When a Navy veteran passed away on December 12, not much was known about his life. What was known about him was his name was Jerry Wayne Pino, he was 70-years-old, he was a veteran and he died in Long Beach, Mississippi.
Pino was born in Baton Rouge Louisiana and he joined the Navy in New Orleans and served in Vietnam. Sadly, Pino died alone with no friends or family, and his body laid unclaimed for several weeks at Riemann Family Funeral Homes.
The funeral workers were not sure what to do and grew concerned as the days passed. “No one stepped forward,” funeral home worker Cathy Warden told me. “He just didn’t have any family.”
That could have been the end of this sad story, but thankfully it was not. Cathy Warden and her colleague Eva Boomer decided to get together and send this veteran off properly. “Something had to be done with respect,” Warden said. “We had to give him what he deserved. Nobody should go alone.”
As it turns out Bloomer is a veteran as well and wondered if some local teenagers would be interested in being pallbearers. It was a long shot since it was Christmas break and many people were out of town celebrating the holidays.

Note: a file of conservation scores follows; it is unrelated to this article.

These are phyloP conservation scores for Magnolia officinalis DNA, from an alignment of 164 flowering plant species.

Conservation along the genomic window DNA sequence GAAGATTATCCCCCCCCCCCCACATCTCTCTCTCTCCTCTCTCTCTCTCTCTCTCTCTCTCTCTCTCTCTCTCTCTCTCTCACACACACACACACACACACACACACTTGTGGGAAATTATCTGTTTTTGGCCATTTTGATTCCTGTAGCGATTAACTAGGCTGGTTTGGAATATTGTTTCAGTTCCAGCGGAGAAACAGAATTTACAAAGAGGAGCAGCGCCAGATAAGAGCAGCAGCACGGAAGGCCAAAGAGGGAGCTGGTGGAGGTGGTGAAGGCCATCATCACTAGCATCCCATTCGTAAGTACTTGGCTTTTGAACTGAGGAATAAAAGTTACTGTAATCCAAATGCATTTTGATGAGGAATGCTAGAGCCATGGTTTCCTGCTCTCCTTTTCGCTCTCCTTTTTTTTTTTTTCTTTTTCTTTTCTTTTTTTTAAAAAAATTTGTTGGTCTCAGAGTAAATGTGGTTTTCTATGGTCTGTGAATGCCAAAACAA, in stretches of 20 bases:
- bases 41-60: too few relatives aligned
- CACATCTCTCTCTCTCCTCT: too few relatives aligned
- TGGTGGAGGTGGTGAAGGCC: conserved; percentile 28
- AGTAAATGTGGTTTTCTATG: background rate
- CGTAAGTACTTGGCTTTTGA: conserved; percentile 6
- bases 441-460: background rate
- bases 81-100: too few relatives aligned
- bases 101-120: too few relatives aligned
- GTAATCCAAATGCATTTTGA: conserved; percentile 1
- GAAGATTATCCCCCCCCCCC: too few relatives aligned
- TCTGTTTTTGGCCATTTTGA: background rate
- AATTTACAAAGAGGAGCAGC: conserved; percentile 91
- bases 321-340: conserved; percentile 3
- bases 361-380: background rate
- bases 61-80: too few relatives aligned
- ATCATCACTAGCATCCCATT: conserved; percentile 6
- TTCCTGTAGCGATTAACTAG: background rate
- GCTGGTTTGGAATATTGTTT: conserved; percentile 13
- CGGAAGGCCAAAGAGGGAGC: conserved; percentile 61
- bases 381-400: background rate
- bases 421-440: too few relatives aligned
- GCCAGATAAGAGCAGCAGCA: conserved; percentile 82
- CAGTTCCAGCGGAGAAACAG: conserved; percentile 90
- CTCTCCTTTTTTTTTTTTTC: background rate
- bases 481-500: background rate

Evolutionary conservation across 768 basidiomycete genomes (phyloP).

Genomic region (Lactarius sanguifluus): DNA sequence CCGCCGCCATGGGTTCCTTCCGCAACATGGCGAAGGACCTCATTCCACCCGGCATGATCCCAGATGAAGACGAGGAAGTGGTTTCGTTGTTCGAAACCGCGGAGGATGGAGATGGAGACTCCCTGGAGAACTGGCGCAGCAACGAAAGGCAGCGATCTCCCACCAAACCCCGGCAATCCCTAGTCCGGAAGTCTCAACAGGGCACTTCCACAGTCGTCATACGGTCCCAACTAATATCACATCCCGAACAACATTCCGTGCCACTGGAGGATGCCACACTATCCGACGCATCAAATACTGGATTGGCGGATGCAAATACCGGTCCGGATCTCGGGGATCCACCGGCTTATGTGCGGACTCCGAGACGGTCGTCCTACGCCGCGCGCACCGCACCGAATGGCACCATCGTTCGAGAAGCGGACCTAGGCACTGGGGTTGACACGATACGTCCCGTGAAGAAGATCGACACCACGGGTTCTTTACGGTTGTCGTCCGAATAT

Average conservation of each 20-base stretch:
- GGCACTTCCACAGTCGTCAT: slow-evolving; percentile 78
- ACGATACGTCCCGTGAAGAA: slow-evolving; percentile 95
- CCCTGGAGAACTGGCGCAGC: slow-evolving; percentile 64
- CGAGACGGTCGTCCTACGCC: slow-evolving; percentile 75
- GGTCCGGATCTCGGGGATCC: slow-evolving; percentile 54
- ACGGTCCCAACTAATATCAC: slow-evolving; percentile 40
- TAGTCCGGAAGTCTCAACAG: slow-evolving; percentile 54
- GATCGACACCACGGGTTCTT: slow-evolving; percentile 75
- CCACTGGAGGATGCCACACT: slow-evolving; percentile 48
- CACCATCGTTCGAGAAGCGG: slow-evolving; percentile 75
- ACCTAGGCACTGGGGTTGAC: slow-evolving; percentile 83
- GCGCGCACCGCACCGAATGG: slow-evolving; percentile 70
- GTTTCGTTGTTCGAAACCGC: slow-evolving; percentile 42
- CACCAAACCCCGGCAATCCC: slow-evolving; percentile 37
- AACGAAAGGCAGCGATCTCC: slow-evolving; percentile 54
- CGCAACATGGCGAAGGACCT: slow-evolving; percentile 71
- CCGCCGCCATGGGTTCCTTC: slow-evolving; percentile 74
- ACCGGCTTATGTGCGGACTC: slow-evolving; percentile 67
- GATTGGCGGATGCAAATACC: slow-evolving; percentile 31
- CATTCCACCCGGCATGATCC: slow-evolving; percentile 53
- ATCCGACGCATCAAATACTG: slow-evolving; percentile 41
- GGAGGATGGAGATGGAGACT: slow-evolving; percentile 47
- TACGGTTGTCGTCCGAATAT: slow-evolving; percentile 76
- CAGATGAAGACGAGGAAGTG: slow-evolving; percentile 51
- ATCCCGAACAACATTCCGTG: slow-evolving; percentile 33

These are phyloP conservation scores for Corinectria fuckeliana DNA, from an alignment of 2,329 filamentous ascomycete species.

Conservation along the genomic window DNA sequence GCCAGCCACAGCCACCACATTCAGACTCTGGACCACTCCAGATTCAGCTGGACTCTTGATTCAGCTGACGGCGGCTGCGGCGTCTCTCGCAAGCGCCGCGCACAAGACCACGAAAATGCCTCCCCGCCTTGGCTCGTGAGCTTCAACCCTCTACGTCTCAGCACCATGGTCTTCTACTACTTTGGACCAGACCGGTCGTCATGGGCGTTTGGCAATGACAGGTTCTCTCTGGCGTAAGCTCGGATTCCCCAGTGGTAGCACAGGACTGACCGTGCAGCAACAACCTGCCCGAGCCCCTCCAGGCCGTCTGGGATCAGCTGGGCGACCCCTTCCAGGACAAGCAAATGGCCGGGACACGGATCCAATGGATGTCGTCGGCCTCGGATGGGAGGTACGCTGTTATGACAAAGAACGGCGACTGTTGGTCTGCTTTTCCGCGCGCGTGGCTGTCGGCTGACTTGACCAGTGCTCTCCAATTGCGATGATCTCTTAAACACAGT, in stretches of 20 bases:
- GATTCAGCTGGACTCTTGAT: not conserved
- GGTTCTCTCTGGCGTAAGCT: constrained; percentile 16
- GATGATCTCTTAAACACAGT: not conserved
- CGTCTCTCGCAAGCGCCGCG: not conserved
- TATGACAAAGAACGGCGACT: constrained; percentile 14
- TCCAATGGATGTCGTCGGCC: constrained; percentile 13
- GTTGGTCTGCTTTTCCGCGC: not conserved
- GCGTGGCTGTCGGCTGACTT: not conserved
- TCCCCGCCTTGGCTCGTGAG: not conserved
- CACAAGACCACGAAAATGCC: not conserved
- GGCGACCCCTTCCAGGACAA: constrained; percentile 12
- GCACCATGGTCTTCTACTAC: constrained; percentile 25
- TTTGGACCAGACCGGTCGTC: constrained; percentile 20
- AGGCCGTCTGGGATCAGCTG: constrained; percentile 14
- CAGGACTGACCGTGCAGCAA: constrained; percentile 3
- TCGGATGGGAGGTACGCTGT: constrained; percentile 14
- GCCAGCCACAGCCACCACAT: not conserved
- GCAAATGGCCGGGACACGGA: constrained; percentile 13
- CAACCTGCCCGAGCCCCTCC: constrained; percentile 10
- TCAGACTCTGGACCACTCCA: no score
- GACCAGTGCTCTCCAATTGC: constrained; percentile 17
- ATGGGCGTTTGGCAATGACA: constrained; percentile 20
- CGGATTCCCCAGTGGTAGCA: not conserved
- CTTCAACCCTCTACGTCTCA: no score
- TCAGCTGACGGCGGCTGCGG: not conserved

Warden called her teenage son Bryce and asked if he would like to be a pallbearer. Bryce agreed and in turn called some of his friends and within a matter of moments six young men had volunteered to serve at a stranger’s funeral.
“It was the right thing to do,” 17-year-old Bailey Griffin told me. “He served our country. He fought for our rights. For him to be buried with nobody there was just sad. I told myself I was going to do it and I did it.”
On Tuesday morning the sun was shining when Petty Officer Third Class Jerry Pino was laid to rest. The man who died with no one around him was honored by strangers who proved to the rest of those in this small community that the youth do care about our veterans.
Maybe there is hope for our country yet.